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Theater from Restoration Through Romanticism

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The drama of the English Restoration combined aspects of English and continental Renaissance theater, both in playwriting and in theater architecture. French influence was also felt with the introduction of neoclassical ideals into serious English drama. By the eighteenth century, there was an attempt to break away from the Italianate traditions. Theater shapes changed, and playwrights abandoned the neoclassical ideals in favor of romanticism. As the middle classes became socially more prominent, the theater created sentimental comedy, middle-class tragedy, and drama to suit their tastes. In addition, productions became more unified and more historically accurate. In the nineteenth century, this trend continued with the birth of the theatrical director, or regisseur. Comfortable modern proscenium theaters were built, such as Booth’s Theater and the Bayreuth Festspielhaus.

The era of Renaissance theatre happened after the Reformation, where the Church of England broke away from papal control and Rome. In this era, plays replaced a large majority of the general public’s moral teaching and where they got it. The increase in attendance to plays meant that costumes could become more colorful and interesting, which meant that costumes were often contemporary exaggerated translations of historical dress rather than accurate representations. It is in this era when playwrights became celebrities of the day, rather than scholars as Aeschylus and Sophocles had been in ancient Greece. William Shakespeare and Christopher Marlowe wrote plays that drew large crowds, and were regarded as self-made men, as they had came from humble backgrounds and worked for their success. Women were still not allowed to be professional or amateur dramatists, and female characters were played by younger male actors with padding to give the appearance of curves and cleavage. As an addition to tragedy and tragicomedy, historical and morality plays emerged portraying stories to educate and inform. The Renaissance era ended in 1642, as the Puritan movement gathered power and deemed enjoyment as sinful, wrong and against the Lord.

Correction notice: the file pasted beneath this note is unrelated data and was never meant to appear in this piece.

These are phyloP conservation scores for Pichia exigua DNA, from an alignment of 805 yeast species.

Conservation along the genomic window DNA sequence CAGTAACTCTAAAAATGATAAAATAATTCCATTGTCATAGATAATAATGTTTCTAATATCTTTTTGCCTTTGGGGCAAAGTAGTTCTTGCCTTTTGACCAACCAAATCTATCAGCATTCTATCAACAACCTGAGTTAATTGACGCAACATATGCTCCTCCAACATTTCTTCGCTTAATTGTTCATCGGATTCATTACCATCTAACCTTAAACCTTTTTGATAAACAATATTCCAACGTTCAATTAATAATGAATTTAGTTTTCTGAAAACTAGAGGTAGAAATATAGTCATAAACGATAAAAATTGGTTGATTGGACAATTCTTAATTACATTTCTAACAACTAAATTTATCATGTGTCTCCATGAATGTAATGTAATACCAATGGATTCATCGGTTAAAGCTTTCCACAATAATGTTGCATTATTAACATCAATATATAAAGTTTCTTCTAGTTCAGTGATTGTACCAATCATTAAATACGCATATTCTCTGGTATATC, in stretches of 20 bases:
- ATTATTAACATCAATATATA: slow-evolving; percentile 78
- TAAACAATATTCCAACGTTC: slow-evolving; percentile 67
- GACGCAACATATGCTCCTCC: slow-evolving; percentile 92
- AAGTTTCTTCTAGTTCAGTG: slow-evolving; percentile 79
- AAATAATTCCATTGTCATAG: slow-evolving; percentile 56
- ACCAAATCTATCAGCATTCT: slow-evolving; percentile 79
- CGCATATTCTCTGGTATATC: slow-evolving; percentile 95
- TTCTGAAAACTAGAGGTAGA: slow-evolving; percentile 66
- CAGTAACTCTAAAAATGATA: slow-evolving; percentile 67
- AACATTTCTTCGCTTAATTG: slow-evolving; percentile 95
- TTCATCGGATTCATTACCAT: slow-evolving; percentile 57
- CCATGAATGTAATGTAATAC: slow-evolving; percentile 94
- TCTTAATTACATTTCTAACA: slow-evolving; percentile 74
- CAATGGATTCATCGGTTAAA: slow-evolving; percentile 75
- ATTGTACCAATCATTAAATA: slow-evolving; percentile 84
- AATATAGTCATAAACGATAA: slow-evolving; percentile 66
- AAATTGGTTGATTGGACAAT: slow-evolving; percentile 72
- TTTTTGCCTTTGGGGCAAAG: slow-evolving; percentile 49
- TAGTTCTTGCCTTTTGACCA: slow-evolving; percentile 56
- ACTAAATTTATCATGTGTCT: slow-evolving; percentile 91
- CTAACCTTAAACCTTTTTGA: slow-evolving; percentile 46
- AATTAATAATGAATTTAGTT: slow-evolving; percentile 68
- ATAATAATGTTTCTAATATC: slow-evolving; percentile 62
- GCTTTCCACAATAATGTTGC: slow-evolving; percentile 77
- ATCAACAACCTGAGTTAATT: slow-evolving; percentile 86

This resulted in London theatres, such as the Globe, the Curtain